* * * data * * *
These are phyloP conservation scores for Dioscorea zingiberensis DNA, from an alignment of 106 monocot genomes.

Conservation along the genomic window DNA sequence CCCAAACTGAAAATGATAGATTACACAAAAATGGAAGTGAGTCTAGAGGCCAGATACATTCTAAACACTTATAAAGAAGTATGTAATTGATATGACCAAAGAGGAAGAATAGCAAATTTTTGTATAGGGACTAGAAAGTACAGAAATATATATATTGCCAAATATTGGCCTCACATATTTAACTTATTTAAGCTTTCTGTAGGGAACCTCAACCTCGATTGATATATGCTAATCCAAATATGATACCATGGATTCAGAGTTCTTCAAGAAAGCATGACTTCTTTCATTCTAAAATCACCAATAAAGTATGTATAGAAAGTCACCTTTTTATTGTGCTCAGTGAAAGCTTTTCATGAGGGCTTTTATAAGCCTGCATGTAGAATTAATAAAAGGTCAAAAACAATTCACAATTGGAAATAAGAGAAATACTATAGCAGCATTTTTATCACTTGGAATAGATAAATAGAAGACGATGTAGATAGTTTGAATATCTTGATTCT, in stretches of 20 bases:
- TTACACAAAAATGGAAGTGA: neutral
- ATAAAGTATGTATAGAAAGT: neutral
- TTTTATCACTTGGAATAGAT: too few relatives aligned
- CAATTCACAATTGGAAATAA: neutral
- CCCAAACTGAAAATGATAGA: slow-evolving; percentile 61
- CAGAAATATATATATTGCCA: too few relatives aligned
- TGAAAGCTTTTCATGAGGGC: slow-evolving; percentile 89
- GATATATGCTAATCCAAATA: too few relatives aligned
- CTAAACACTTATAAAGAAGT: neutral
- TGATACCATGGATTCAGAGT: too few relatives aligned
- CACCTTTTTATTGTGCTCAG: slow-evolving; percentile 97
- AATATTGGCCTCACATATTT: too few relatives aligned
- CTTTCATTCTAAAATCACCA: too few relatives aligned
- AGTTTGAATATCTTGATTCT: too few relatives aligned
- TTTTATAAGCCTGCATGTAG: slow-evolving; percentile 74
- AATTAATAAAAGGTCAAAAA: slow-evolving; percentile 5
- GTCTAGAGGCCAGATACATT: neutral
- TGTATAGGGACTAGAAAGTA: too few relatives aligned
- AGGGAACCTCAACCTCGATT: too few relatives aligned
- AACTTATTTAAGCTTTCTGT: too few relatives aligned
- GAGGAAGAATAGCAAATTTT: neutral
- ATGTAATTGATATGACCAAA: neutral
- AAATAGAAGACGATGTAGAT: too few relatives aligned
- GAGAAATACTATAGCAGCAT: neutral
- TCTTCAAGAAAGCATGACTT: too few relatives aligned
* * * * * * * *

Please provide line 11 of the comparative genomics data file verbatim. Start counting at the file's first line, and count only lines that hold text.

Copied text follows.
- CTAAACACTTATAAAGAAGT: neutral